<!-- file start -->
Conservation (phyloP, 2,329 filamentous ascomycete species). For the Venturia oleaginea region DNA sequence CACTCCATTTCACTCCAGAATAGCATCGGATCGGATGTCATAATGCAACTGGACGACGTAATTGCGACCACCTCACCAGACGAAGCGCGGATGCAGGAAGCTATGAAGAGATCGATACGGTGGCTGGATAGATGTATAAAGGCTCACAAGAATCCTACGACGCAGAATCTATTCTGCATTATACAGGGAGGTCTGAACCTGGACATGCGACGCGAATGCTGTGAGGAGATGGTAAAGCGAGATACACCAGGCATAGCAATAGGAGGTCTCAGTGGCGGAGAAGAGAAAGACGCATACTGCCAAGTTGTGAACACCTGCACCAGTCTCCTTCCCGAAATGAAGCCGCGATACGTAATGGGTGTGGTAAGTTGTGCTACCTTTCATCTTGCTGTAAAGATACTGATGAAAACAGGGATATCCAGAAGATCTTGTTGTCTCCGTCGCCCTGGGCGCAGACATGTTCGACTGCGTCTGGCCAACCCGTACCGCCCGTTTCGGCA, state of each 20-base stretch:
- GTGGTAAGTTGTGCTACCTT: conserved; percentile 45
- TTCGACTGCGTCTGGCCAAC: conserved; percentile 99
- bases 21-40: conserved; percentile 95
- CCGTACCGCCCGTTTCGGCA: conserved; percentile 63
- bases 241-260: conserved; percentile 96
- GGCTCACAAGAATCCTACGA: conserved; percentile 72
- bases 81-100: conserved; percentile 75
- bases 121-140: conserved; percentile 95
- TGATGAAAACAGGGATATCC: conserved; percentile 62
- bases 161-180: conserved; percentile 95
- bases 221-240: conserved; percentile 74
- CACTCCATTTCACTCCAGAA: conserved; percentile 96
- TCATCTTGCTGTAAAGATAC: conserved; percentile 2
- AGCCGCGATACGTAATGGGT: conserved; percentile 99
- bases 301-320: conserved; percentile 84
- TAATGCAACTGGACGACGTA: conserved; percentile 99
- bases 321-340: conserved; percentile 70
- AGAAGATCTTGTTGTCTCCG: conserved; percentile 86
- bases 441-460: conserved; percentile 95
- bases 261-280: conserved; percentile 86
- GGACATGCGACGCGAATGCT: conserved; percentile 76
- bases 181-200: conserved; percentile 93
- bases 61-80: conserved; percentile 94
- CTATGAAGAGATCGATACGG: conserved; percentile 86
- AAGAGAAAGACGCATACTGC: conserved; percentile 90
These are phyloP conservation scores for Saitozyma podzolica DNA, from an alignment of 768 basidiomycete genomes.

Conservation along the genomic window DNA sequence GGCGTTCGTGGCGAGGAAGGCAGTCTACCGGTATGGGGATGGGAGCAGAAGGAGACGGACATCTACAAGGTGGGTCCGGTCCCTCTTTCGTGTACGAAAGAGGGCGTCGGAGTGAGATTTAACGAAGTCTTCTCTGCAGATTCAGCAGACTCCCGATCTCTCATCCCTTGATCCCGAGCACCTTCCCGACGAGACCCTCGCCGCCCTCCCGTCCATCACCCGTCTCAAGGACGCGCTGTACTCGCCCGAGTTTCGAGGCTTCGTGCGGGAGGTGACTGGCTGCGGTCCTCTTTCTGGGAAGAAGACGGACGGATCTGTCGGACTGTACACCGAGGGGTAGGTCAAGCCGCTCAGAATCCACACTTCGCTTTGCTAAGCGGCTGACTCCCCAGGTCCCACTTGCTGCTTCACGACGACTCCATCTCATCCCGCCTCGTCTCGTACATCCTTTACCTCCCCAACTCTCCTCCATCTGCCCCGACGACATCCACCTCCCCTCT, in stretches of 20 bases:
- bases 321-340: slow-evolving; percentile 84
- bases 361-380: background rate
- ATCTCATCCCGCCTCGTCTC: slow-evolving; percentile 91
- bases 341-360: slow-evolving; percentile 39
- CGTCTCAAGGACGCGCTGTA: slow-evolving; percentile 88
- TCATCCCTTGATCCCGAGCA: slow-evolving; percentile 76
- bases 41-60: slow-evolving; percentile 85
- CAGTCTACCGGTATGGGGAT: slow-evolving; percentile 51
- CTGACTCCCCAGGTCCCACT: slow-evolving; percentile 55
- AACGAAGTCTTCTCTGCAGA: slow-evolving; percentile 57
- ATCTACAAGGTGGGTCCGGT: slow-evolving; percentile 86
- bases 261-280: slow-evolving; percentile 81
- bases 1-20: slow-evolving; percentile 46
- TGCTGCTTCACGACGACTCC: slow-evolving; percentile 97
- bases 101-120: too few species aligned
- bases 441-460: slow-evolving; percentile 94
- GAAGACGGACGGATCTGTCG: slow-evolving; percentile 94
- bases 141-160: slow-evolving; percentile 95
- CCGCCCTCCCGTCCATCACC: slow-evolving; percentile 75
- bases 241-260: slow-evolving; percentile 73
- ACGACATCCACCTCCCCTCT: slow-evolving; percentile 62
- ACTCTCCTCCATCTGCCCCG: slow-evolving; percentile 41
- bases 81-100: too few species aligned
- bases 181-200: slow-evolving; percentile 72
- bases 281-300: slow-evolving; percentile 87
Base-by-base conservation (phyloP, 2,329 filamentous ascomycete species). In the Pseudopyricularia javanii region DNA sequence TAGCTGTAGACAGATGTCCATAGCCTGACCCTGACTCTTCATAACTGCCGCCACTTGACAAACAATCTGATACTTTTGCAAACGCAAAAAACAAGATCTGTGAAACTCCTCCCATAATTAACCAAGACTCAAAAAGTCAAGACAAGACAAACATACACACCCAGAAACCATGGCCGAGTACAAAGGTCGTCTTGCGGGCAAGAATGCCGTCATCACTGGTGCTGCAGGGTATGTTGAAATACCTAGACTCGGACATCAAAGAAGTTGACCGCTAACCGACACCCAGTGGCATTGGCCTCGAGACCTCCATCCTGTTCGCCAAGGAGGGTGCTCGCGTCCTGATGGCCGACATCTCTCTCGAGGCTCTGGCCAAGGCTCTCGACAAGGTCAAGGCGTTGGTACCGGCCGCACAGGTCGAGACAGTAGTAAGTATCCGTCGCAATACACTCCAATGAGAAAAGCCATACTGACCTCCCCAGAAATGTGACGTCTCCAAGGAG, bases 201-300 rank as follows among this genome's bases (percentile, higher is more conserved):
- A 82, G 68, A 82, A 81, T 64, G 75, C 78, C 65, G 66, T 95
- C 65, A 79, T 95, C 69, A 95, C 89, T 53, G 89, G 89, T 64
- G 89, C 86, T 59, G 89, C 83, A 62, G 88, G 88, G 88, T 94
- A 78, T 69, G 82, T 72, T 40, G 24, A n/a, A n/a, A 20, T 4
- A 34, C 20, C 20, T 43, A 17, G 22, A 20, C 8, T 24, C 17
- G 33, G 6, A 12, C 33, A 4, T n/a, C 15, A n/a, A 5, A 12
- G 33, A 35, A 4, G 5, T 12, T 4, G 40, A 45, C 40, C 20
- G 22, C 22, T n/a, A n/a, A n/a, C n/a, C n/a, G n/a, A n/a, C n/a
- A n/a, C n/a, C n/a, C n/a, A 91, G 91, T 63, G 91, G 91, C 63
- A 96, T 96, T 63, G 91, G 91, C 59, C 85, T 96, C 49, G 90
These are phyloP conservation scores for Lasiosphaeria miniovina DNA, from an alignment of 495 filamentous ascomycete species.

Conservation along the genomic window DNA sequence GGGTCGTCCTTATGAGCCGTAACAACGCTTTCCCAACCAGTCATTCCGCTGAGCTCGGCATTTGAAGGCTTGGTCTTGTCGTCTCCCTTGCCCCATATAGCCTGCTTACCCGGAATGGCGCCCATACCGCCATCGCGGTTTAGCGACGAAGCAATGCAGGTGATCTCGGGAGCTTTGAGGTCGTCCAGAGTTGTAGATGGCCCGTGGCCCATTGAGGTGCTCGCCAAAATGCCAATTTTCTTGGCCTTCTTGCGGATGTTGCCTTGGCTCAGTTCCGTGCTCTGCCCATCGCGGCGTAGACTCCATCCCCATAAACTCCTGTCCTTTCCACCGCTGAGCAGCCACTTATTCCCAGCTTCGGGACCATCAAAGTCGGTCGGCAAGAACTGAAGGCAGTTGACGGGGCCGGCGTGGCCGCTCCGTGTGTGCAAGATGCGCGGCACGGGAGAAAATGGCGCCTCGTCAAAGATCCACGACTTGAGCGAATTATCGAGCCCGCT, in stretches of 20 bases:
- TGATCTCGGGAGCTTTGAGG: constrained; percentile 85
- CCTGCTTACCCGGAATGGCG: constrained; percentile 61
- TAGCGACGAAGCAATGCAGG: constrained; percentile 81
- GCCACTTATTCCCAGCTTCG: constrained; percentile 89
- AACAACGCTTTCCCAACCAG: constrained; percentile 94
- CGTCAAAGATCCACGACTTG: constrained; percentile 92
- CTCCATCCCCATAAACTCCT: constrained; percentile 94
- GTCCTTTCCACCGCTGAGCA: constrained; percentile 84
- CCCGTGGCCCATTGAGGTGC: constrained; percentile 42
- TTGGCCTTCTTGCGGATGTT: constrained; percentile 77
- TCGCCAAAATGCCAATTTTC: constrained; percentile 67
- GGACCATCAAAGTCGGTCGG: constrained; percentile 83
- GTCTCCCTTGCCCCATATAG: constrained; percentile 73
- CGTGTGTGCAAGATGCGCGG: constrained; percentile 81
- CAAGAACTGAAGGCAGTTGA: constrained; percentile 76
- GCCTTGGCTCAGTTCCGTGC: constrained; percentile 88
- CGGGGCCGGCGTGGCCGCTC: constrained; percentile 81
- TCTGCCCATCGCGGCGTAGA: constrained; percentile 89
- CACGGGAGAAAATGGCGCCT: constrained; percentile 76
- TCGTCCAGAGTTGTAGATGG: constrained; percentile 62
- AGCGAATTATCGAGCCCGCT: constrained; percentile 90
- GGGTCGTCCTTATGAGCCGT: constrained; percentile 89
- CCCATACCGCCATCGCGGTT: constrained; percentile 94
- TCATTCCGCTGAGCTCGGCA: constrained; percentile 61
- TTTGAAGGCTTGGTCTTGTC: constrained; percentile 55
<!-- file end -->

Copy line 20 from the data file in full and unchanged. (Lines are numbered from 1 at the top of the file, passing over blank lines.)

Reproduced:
- bases 441-460: conserved; percentile 95